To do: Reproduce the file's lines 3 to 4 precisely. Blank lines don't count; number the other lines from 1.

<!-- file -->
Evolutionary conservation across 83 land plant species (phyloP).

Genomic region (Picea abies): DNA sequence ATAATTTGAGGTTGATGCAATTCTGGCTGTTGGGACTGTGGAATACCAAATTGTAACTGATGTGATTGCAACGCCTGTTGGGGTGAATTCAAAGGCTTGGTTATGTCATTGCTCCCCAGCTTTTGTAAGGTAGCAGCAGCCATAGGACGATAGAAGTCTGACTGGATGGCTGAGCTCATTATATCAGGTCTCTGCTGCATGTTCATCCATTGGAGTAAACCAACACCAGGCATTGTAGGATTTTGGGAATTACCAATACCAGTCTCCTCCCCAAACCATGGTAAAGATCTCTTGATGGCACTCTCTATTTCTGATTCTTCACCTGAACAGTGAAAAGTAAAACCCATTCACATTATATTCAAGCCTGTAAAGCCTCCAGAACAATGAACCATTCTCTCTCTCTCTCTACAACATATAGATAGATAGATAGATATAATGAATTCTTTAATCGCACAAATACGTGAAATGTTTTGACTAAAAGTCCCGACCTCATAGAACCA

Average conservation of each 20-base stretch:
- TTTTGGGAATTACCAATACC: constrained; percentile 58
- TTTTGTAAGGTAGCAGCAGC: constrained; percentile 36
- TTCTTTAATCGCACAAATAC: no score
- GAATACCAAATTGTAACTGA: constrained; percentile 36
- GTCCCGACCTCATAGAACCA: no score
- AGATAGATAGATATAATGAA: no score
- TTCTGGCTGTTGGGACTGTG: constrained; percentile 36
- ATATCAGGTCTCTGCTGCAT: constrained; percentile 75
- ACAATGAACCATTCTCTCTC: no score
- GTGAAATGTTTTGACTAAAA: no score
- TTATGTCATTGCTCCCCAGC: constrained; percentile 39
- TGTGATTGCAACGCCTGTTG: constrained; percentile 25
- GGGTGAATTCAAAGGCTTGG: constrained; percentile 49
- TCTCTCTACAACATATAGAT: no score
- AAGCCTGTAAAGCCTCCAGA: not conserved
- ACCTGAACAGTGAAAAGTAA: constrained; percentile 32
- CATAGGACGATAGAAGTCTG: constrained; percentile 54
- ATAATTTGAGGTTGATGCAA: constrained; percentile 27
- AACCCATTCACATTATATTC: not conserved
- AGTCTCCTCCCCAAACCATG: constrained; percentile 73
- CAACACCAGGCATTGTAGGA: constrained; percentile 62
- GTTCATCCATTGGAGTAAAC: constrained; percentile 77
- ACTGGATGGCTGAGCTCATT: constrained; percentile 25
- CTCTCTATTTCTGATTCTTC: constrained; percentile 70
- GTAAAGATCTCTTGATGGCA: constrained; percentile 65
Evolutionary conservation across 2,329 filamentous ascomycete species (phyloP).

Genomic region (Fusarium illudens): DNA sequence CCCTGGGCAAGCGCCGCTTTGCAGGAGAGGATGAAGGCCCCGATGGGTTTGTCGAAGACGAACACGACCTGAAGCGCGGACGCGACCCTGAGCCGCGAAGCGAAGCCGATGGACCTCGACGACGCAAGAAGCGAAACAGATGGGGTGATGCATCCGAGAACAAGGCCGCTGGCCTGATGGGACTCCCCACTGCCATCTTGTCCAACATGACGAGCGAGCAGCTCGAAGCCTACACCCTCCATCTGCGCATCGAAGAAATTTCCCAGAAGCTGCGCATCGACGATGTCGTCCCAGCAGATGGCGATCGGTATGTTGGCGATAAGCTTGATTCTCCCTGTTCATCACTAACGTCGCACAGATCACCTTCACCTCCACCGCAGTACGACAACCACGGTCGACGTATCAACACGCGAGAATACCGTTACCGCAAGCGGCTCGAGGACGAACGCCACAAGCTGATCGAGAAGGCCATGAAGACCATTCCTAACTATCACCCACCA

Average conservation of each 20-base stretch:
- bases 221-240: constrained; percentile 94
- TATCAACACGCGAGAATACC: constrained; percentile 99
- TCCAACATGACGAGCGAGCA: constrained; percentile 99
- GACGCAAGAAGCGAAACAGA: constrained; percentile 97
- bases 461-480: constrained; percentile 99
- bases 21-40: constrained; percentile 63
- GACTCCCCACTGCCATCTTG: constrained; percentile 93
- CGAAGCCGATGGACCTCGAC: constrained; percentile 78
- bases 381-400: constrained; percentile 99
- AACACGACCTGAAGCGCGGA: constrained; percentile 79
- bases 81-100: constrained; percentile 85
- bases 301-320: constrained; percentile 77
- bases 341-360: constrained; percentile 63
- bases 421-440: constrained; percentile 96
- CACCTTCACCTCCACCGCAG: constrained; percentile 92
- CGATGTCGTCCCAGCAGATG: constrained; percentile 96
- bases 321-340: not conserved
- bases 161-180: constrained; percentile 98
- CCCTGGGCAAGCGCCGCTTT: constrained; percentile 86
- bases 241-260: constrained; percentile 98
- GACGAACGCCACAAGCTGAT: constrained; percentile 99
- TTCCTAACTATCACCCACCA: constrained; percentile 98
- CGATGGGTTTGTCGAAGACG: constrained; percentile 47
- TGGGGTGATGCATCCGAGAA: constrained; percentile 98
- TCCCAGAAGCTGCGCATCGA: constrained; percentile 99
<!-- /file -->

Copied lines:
Average conservation of each 20-base stretch:
- TTTTGGGAATTACCAATACC: constrained; percentile 58